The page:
A graphical solution of the Eq. (11) is shown in Figure 12. As a result, the values of the beginning of the second reference temperature range are obtained. The results of modelling and experimental studies to determine the values of the range of the second reference temperature to ensure the minimum approximation error are summarized in Table 2.
Figure 12. Graphical determination of the beginning of the second reference temperature range
Figure 13. The range of selection of the second reference temperature based on the first reference temperature
To compare the results of the experimental studies and mathematical modelling (see Table 2), by definition T_{end1 }the value of the relative error is calculated, the value of which does not exceed ±8 %, which proves the adequacy of the proposed mathematical model.
The results of the experimental studies and mathematical modelling for choosing the second reference temperature range based on the first one is shown in Figure 13.
From the analysis of the research results, a linear dependence of the beginning of the second reference temperature range on changes in the first one is established:
$T_{\mathrm{end} 1}^{\mathrm{calc}}\left(T_{\mathrm{begin}}\right)=k_{\mathrm{T}} \cdot T_{\mathrm{begin}}+b_{\mathrm{T}}$, (12)
where, k_{T} is coefficient of proportionality between the first and the beginning of the second reference temperature range, the value of which is 0.610; b_{T} is constant component equal to 26.8ºС.
As an example of using the proposed approach for approximating the static conversion characteristic, the value of the first reference temperature T_{begin}=10.4℃ at resistance R_{begin}=4423.8 Ohm is chosen. The recommended value of the second reference temperature is in the range from $T_{\text {end } 1}^{\text {calc }}$ (T_{begin}=10.4℃)=33.1℃, calculated by the formula (12), to $T_{\text {end } 2}^{\text {calc }}$=63.2℃. In this temperature range, the value of the second reference standard, for example, is T_{end}=39.9℃ at resistance R_{end}=1531.8 Ohm. As a result of solving the system of equations:
$\left\{\begin{array}{l}{\frac{1}{T_{0}+T_{\text {begin }}}=\left(\frac{1}{T_{0}}\frac{1}{B} \cdot \ln R_{0}\right)+\frac{1}{B} \cdot \ln R_{\text {begin }}} \\ {\frac{1}{T_{0}+T_{\text {end }}}=\left(\frac{1}{T_{0}}\frac{1}{B} \cdot \ln R_{0}\right)+\frac{1}{B} \cdot \ln R_{\text {end }}}\end{array}\right.$ (13)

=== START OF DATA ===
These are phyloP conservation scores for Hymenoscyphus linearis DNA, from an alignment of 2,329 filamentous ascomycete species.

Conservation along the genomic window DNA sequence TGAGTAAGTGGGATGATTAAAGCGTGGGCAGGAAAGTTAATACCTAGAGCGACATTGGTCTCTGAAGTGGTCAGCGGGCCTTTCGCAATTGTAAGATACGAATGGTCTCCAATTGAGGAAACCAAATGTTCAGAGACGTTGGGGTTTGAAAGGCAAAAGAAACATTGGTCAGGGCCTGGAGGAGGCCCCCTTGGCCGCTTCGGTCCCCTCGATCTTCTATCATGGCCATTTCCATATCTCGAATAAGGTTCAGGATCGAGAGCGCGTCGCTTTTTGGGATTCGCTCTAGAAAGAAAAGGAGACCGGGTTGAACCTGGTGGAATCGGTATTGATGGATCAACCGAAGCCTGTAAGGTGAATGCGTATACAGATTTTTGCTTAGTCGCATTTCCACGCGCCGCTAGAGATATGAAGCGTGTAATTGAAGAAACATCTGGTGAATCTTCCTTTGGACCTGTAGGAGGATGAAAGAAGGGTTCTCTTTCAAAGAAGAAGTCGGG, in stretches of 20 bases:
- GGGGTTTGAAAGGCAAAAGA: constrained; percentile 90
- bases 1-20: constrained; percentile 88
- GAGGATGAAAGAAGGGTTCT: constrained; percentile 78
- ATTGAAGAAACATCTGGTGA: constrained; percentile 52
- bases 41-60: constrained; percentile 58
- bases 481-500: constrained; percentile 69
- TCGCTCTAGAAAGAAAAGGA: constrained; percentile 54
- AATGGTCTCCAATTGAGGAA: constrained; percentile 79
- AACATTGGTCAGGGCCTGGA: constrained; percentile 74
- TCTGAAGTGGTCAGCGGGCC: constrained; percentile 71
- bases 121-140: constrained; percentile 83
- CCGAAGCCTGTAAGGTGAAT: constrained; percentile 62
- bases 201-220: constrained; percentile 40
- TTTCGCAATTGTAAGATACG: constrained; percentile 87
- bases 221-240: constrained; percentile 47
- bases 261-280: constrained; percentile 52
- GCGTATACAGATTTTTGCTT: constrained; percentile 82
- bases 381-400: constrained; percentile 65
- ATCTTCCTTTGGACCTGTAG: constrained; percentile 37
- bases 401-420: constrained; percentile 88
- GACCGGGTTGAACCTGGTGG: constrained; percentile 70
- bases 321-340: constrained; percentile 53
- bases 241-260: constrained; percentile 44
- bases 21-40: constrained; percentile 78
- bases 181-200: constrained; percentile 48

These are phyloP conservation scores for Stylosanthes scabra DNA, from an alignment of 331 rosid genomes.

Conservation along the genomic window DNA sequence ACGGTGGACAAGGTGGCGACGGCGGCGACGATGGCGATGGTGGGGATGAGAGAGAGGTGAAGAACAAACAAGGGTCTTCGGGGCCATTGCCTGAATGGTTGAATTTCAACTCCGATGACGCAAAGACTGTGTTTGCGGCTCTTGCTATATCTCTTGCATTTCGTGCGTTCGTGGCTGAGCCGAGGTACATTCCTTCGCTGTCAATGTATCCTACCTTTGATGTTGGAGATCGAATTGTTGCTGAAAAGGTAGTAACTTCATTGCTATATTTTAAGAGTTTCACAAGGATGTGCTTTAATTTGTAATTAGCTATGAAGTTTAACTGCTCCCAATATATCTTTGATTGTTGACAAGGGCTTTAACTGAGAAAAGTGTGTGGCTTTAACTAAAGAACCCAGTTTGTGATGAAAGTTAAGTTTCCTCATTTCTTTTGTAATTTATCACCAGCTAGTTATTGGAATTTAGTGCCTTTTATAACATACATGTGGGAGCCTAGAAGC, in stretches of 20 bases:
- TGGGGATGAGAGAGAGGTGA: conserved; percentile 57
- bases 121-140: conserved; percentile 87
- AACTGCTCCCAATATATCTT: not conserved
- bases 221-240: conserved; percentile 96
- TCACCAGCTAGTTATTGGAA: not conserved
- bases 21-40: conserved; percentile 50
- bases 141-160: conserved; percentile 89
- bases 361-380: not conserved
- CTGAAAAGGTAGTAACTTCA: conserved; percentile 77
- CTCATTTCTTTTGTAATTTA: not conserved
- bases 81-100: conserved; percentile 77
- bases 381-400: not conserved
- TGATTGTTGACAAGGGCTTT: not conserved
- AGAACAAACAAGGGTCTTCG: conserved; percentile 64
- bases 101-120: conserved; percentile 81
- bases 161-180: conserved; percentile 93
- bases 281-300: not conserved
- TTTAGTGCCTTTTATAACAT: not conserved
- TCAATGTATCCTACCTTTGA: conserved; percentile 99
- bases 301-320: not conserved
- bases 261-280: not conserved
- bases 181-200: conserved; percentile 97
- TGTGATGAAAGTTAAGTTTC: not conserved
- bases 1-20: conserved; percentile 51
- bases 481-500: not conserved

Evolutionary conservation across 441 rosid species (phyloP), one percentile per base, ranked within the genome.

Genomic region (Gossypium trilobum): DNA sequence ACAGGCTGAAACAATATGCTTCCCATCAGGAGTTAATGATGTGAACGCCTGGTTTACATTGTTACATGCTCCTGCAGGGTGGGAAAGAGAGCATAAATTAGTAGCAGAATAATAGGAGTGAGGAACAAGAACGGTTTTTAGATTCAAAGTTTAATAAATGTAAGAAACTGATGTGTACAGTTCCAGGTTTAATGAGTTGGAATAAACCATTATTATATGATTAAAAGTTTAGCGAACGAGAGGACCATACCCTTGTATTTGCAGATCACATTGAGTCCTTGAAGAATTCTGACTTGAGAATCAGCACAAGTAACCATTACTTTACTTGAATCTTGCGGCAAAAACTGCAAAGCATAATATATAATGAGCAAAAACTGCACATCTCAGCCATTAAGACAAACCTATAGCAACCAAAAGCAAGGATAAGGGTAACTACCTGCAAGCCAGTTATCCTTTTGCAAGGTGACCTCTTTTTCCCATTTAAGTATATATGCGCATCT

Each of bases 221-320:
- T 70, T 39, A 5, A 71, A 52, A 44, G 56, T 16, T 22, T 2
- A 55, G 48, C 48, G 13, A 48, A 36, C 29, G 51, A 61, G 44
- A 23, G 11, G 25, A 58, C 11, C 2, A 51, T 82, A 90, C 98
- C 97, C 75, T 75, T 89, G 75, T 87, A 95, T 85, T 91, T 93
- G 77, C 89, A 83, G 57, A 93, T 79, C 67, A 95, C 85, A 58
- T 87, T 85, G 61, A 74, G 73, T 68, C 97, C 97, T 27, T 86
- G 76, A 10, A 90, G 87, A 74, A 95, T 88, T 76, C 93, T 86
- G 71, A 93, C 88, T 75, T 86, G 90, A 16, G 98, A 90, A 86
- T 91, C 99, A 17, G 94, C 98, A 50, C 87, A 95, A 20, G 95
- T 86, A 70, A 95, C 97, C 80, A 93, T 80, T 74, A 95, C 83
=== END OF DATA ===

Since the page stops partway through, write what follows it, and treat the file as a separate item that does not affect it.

The parameters of the SteinhartHart equation are determined: R_{0}=6790 Ohm and B=3191K. Similar studies were conducted for the other two second temperature reference standards that fall outside the recommended range:
1) T_{end}=29.9℃ at R_{end}=2126.9 Ohm with the SteinhartHart equation parameters: R_{0}=6823 Ohm and B=3227K;
2) T_{end}=70.2℃ at R_{end}=603.8 Ohm with the SteinhartHart equation parameters: R_{0}=6837 Ohm and B=3242K.
To compare the results obtained, the relative error of approximation of the static characteristics of thermistor conversion is calculated:
${{\delta }_{\text{R}}}\left(T \right)=\frac{{{R}_{\text{LM}}}\left( T \right){{R}_{\text{ }\!\!\lambda\!\!\text{ }}}\left( T \right)}{{{R}_{\text{LM}}}\left( T \right)}\cdot$$100 \%$, (14)
where, R_{LM}(T) and R_{l}(T) are static characteristics of thermistor conversion with coefficients obtained by approximation with the LevenbergMaquardt method using 10 temperature reference values (R_{0}=6714 Ohm and B=3173K), and using the proposed normalized complex indicators (9) and (11), respectively.
Changes in the relative approximation error (14) of the SteinhartHart equation in the temperature range from 0 to 100°C for fixed values of the second reference standard temperature are shown in Figure 14.
Figure 14. Changes in the relative approximation error of the SteinhartHart equation depending on the value of the second reference standard temperature
Analysis of the results obtained (see Figure 14) proved that when using the proposed approach for determining the second reference standard temperature, the value of the relative approximation error (see T_{end}=39.9℃ Figure 14) varies from –1.1% to 0.6% in the range of measured temperatures from 0 to 100ºС. When using temperatures T_{end}=29.9ºС or T_{end}=70.2℃ as the second reference standard, values of which fall outside the recommended range (from $T_{\text {end } 1}^{\text {calc }}$(T_{begin}=10.4℃)=33.1℃ to $T_{\text {end } 2}^{\text {calc }}$=63.2℃), the value of the relative approximation error varies from –1.6% to 3.6% (see T_{end}=29.9ºС Figure 14) and from –1.8% to 4.8% (see T_{end}=70.2ºС Figure 14) in the range of measured temperatures from 0 to 100 ºС. Based on the analysis of the results obtained, it was found that the choice of the value of the second reference standard temperature in the recommended range from T_{end1} to T_{end2} allows reducing the approximation error of the static conversion characteristic by two reference values by at least 3 times. The use of the second reference standard temperature, the values of which are determined by the normalized complex indicators (9) and (11), allows the use of the two reference standard temperatures for calibrating thermistors while maintaining the approximation accuracy with the LevenbergMaquardt method.